‘Arrangement of skin’ is what 'taxidermy' literally translates into. ‘Taxis’ meaning to arrange and ‘derma’ meaning skin in Greek. Although the Egyptians already preserved dead animals by carefully extracting the body fluids and drying the dead specimens under the sun, this does not classify as taxidermy as we know it. The proper interpretation of taxidermy involves ‘the art of preparing and mounting skins in a lifelike manner’, as the Oxford Dictionary puts it.
Both the sixteenth- and seventeenth century saw the first of the so-called Wunderkammer (curiosity chamber), where artist like Rembrandt himself, collected a wide range of naturalia ranging from stuffed animals to shells and even birds. Rembrandt would use these as study material for his work. Since Amsterdam was a very wealthy trading post, Rembrandt was right in the center of this vibrant city. Ships returned home, coming from a wide range of exotic places and carrying the weird and wonderful.
Perhaps the oldest surviving piece of taxidermy is found of a church in Ponte Nossa, Italy, where a stuffed crocodile, that dates from the 1530s, is hanging from the ceiling. The oldest known surviving piece of bird taxidermy is that of Duchess of Richmond’s pet parrot of 1702. This African Grey parrot is still looking great, despite its age, and the fact that is has been preserved only by a glass dome and the use of spices and peppers! Taxidermist have used a wide range of techniques and materials over the centuries. The basic technique of eliminating materials that will decay, adding conserving and artificial materials to a specimen have not changed much. Nowadays materials like plaster, straw and even peat are replaced by lightweight stuffing like polyurethane to make the body.
The true skills of a taxidermist are shown in the final stages of creating a taxidermy piece. A profound knowledge of the anatomy and behaviour of the animal are essential in order to make a masterpiece of taxidermy. Quite often the most substantial amount of time is taken by meticulously arranging fur or feathers, re-applying soft tissue parts and touching up the parts where the natural color has drawn out. A skilled taxidermist will make a specimen look alive, only momentarily halted in its actions for eternity.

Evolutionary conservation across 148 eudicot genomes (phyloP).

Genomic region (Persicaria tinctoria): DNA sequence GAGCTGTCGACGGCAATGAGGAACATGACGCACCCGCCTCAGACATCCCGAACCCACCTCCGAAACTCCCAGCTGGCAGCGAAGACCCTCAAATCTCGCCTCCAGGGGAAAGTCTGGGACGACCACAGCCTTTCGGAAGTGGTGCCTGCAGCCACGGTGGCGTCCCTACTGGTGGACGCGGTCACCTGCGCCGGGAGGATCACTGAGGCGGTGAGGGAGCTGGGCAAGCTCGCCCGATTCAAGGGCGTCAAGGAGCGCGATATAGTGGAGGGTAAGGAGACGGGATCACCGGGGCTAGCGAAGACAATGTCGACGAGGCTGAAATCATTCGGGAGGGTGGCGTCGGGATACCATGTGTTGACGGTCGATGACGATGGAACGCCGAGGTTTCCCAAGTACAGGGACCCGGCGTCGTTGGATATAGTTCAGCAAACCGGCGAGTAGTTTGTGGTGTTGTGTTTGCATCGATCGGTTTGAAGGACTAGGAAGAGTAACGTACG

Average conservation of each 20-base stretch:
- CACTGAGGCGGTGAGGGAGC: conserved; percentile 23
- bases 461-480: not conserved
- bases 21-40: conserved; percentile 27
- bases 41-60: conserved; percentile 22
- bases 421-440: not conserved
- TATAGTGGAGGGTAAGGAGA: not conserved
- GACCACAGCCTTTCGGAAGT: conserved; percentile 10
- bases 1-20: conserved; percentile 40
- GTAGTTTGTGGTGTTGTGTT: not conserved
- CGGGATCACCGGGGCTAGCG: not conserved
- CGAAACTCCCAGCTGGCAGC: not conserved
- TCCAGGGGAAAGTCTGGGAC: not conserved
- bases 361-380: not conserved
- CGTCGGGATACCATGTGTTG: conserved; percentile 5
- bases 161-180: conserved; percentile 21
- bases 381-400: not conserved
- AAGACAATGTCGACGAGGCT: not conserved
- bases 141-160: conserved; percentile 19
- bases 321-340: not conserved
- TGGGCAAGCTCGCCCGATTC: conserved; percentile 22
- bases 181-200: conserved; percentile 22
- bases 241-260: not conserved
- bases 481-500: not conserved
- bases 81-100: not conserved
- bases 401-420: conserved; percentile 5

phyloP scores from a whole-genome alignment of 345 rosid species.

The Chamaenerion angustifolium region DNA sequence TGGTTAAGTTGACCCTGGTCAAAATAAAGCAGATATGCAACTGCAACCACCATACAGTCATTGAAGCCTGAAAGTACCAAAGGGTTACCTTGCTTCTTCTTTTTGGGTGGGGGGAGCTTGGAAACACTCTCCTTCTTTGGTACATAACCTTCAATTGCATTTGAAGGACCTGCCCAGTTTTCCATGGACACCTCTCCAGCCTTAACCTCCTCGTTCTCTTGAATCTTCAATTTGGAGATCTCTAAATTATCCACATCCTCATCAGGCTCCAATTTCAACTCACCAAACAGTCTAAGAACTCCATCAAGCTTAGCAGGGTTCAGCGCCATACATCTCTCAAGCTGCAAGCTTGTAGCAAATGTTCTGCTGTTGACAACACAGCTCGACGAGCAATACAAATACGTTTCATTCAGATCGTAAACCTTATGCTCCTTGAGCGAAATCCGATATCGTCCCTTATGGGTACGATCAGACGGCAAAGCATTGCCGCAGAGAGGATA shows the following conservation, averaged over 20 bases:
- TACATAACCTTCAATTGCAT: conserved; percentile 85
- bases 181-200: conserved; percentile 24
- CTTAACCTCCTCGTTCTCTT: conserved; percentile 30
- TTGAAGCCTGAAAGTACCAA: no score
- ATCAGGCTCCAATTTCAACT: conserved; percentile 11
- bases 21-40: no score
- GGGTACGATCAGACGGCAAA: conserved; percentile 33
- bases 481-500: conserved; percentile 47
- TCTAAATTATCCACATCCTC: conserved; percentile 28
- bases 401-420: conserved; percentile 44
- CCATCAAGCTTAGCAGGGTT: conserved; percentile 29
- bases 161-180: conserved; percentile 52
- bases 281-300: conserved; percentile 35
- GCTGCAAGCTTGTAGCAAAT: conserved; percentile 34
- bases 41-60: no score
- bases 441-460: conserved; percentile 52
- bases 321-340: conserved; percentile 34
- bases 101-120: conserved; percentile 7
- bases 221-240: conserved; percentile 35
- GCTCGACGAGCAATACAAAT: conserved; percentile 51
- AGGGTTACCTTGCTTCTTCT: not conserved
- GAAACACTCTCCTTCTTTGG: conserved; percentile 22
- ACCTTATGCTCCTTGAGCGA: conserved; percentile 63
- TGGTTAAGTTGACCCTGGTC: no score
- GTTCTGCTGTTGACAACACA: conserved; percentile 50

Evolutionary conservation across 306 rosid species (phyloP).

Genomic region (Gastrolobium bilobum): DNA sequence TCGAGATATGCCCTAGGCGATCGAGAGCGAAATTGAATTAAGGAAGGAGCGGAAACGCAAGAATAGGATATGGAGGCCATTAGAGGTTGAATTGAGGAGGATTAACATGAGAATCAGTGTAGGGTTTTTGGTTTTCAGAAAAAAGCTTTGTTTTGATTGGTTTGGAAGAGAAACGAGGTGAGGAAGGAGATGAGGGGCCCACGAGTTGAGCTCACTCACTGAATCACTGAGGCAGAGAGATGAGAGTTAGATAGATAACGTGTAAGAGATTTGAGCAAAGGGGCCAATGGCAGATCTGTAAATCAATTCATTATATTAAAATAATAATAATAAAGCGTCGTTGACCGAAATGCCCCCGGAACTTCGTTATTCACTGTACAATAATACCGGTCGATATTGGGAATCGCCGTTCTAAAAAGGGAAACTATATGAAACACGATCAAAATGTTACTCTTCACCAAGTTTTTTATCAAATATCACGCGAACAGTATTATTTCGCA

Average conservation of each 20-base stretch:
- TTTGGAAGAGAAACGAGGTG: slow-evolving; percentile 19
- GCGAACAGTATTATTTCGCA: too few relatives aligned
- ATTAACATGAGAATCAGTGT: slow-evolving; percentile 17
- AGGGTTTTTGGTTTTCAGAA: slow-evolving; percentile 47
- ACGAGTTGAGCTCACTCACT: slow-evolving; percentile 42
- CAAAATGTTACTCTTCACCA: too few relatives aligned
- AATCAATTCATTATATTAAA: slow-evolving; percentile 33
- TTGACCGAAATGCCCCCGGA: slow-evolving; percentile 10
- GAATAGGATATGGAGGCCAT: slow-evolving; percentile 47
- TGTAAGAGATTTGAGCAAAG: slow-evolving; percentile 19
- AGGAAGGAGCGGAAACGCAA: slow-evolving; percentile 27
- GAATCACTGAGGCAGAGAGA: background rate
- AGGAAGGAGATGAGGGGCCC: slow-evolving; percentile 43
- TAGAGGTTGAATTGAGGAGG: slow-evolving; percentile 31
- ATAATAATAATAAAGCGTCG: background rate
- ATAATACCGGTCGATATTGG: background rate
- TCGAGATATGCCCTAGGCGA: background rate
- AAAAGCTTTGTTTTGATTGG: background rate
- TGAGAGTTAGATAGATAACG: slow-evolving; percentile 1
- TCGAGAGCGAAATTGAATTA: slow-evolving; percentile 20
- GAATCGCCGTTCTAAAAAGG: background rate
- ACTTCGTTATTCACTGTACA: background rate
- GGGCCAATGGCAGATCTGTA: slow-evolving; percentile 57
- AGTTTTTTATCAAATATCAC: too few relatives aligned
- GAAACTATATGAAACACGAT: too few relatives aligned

Taxidermy waned in popularity after the First World War and became even less popular after the Second World War when specimens were discarded as bad taste and some beautiful pieces must have been lost. In the twentieth century however, taxidermy has made a strong comeback in popularity. A growing awareness of the fact that taxidermy does not pose a threat to endangered creatures, but instead emphasises the beauty of the natural world. This is a key factor in the growing appreciation of what we truly believe to be an art form.
In store taxidermy work in progress on an antique glass dome piece. Sorry, no shipping on this piece!
A side-branch of taxidermy is that of insect taxidermy. This involves no rearrangement of skins, though the adjustment of the wings, legs and antennae definitely takes skill and effort. The typical butterfly collections of grandpa, that most of the time are great objects by themselves, have made way for the carefully boxed butterflies and beetles in double glassed boxes. Thus appreciating them for their aesthetics, as opposed to their rarity, or as an anonymous number in a collectors box. At Concrete Matter we're specialised in creating these glass boxes and also make, one of a kind, glass domes filled to the brim with beetles and butterflies. This somewhat resembles the Victorian mantelpiece taxidermy, where glass domes were filled up with hummingbirds or other colourful bird species. At Concrete Matter we are proud to offer an ever changing collection of taxidermy by highly skilled artists. The specimens that we offer, excel in their lifelikeness, careful attention to details and in general celebration of the natural world. In our category Taxidermy you can find the current selection of specimens we in store.
For a much more extensive read and tons of great pictures we recommend the book ‘Taxidermy’ by Alexis Turner which can be found here.
Below is list of great pieces of taxidermy, from both past and present, presented in our collection. If you wish to stay up-to-date: sign up for our newsletter!
One of our most beautiful pieces: the White-cheeked Turaco. Find a full set of images here.
One of our in store produced pieces. The rightfully-so-called Goliath Beetle.
One of the many different Australian finches that we have in store. The Balck-throated Finch is featured in full here.
One of our most popular butterflies, the Papilio Ulysses.
The Madagascar Sunset Moth shows some beautiful colours and can be studied from the front and back.
A personal favorite, the Papilio zagreus has a great tiger-like print on both the front and backside.
Some great taxidermy pieces that have found a new owner all over the globe:
One of a couple of stunning Gouldian Finches.
Red-billed Leothrix, a very nice little gem
Yes, we also did have owls. Two actually. Both sold out instantly. This is a White-faced Scops Owl.